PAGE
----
The set's best and worst mechanics?

Max: I've talked with a few others, and we all agree the best is prototype. Either option is almost never bad. For example, Combat Thresher. It always replaces itself and is beneficial in both small and large modes.

The worst for me is probably unearth. It's not a bad mechanic, but it's never resonated with me.

Justin: I agree with Max on Prototype. You can play it early if you need to, and yeah, doing so may not offer the best result, but it's still relevant. Casting a Blitz Automaton for its prototype cost is still worthwhile.

I actually don't like that meld was brought back. Not so much meld itself, but the fact that there are only three mythics that provide you a chance to use it.

Matt: Yea, in limited formats it's a real bummer when you open up half a meld card and won't be able to enjoy the fusion. Back in Eldritch Moon, you had multiple rarities that provided the opportunity, like Chittering Host. You can't get the same satisfaction here.

If you're ever able to Meld two cards together, and slam them onto the table as one huge card, it's the best feeling. You know you're having a good time when you're working just to fit it onto your playmat!

Justin: I do like meld, but I wish its execution would've been better. Giving people a chance to "do the thing."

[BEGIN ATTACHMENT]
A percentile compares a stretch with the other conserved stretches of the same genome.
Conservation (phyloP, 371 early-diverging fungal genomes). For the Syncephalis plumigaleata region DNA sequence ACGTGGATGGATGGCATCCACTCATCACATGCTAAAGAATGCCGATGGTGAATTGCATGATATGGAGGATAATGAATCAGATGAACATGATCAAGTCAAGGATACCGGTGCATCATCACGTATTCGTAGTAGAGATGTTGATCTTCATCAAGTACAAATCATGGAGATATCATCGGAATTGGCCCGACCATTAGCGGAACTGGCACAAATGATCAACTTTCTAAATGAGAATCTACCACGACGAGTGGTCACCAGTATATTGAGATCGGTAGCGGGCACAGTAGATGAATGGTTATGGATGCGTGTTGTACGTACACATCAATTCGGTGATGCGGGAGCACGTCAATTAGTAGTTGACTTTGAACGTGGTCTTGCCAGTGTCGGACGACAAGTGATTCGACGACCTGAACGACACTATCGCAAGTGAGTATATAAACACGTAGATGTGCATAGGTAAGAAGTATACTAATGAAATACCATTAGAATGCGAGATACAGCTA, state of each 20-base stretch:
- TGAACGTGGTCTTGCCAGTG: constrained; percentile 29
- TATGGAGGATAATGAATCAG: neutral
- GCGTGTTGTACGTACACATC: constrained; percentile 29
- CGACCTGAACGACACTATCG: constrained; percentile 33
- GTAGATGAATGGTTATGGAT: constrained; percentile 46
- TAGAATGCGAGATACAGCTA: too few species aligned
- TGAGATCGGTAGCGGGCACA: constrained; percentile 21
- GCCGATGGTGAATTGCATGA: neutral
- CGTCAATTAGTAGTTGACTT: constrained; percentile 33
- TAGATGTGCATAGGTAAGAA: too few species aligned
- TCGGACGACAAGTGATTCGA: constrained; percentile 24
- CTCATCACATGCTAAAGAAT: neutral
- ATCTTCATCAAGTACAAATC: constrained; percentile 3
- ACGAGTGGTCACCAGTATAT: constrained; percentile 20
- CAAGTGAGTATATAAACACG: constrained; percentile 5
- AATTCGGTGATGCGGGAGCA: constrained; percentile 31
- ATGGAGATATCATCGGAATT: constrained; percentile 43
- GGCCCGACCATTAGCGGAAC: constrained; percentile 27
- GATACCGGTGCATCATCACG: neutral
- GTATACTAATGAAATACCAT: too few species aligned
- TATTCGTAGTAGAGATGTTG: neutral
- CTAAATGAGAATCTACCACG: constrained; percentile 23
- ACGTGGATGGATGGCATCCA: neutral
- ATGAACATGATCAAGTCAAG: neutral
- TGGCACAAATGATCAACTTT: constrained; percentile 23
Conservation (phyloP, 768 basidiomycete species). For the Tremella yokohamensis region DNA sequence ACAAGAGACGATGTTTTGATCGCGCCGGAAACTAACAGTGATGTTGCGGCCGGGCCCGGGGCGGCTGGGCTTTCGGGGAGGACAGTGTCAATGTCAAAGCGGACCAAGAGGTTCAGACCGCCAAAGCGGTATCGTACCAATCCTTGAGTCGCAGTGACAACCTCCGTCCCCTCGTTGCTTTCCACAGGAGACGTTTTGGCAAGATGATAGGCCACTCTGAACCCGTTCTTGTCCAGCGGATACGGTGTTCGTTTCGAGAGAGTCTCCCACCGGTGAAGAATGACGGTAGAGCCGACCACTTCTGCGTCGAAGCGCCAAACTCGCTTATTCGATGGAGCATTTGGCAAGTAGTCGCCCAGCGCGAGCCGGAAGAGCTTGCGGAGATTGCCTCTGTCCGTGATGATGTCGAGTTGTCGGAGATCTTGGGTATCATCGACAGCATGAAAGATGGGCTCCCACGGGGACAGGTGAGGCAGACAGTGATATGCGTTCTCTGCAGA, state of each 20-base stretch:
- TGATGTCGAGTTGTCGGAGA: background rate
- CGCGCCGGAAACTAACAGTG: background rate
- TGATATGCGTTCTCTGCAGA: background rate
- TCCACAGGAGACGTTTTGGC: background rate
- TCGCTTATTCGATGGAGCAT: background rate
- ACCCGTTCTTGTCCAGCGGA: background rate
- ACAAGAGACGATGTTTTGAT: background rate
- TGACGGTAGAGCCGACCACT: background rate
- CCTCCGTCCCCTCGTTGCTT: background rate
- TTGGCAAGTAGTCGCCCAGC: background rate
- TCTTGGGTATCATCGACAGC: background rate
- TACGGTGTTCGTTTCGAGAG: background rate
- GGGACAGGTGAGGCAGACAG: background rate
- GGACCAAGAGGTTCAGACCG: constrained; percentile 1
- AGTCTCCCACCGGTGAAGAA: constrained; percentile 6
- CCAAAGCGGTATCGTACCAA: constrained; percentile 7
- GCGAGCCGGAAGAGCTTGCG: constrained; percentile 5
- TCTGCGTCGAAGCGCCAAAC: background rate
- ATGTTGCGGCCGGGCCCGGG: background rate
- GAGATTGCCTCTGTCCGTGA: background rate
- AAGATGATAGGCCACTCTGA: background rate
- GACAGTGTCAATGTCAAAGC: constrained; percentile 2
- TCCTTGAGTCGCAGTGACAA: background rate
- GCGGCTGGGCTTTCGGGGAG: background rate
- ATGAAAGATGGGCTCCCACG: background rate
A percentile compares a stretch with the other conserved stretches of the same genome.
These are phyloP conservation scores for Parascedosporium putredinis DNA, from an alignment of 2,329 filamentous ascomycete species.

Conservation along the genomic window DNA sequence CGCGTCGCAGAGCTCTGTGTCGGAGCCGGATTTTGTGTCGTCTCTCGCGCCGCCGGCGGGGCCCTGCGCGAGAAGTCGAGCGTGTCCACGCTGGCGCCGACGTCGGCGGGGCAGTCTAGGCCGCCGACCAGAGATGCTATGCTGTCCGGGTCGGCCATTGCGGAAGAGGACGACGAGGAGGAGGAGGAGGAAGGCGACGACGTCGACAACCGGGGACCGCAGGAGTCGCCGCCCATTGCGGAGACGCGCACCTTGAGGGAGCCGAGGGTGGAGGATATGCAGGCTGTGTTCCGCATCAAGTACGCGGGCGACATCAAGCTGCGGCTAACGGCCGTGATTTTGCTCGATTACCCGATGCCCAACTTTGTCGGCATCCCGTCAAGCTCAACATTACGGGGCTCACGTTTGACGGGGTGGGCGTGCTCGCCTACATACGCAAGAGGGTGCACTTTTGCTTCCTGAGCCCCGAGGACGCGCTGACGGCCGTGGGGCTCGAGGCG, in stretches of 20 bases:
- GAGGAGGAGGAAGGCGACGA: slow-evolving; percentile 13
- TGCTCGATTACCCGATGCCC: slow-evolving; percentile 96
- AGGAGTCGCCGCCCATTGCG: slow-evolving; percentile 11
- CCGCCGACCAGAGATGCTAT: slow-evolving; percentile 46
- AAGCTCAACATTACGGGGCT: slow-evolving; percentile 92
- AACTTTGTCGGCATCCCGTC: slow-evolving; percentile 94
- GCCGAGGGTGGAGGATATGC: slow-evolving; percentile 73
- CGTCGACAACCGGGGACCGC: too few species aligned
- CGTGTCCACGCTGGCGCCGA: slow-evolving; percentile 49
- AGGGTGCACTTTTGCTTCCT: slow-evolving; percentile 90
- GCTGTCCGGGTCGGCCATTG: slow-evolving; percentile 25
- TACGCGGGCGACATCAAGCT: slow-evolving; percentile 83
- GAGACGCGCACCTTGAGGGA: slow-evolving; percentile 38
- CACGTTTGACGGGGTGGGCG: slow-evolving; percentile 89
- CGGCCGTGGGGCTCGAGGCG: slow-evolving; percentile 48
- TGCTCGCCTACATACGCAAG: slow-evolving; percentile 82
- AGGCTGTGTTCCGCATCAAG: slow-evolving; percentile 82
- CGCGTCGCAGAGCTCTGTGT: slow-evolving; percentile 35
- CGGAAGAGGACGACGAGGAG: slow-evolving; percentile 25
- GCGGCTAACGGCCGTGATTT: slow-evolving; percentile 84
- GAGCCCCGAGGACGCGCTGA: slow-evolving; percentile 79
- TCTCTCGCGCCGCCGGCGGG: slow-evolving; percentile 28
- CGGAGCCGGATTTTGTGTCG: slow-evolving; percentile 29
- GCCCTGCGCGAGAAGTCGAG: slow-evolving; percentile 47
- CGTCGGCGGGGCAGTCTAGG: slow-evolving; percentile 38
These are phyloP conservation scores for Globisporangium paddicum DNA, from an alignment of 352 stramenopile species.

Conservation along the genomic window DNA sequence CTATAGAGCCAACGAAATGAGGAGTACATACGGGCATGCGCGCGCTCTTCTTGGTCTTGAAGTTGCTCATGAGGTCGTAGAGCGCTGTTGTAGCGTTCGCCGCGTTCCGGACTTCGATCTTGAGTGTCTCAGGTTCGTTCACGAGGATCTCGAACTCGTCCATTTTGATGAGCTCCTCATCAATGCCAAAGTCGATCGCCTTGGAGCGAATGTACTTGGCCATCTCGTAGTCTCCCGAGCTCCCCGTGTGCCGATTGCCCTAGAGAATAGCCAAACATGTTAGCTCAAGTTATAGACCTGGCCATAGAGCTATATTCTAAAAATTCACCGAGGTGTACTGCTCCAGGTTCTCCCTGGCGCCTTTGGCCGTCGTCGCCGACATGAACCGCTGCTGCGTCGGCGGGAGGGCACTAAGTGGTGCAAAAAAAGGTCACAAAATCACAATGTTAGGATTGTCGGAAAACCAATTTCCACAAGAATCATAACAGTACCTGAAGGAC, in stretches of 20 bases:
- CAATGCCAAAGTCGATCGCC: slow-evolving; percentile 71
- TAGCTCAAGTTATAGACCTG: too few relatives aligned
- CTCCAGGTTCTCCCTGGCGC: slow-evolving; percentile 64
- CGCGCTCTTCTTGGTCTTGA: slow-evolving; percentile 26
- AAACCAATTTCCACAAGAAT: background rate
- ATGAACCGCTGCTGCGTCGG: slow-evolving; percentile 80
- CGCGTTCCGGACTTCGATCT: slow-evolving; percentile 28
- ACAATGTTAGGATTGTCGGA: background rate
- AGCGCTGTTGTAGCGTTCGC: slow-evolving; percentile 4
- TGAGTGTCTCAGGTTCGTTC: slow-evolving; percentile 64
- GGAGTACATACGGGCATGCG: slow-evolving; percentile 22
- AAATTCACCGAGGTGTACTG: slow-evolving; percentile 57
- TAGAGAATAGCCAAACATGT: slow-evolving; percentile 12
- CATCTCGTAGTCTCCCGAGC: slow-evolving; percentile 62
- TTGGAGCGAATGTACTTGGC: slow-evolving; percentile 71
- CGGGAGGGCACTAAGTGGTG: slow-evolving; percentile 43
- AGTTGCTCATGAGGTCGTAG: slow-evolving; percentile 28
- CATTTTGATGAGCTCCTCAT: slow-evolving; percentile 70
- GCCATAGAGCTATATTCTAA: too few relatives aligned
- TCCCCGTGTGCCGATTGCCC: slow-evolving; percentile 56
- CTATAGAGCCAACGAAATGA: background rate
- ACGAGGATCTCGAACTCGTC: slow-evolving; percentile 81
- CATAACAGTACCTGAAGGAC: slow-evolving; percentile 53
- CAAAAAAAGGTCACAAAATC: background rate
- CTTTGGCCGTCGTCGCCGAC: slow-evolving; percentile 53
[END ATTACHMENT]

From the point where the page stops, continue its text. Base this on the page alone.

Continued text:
Max: I agree on meld where now, we want to see more of it. Stop sprinkling it in and dedicate some space to it as a mechanic.

Matt: Think back to Unstable, with the host/augment mechanic. Currently meld is two specific cards. Maybe develop it to where you could mix and match with other cards to meld them together. Maybe where the top half could be the augment card, and the lower half would be the host card. Not sure exactly how it would work, but it would give players more options.

Matt: Making it unanimous, I'll agree; prototype is the best from the set. It's a fairly tame mechanic, but nothing in the set is too flashy. It does pair up well with one of my favorite things to do in Magic, Flickering. I've always enjoyed flickering morph cards and prototype cards fit right into that strategy.

What's your opinion of the Retro Artifacts in the set?

Max: Conceptually, I enjoy them. Very cool, and I appreciate the schematic artwork, like Mishra's Bauble. My only concern is that a couple of them are insanely strong in the limited format, Wurmcoil Engine being the largest offender. If your opponent plays that, they become heavily favored, and you get some feel bads.

If we look back to Strixhaven, the Mystical Archive cards all were good, but not overpowered. I would hope they lean more toward that in the future.

Justin: I've enjoyed them. Yes, there are a few offenders, but the majority of them are great. Mox Amber is a well-deserved reprint. It's not abusive and can be used if you have a lot of legends. There are, what, 50 or so Retros?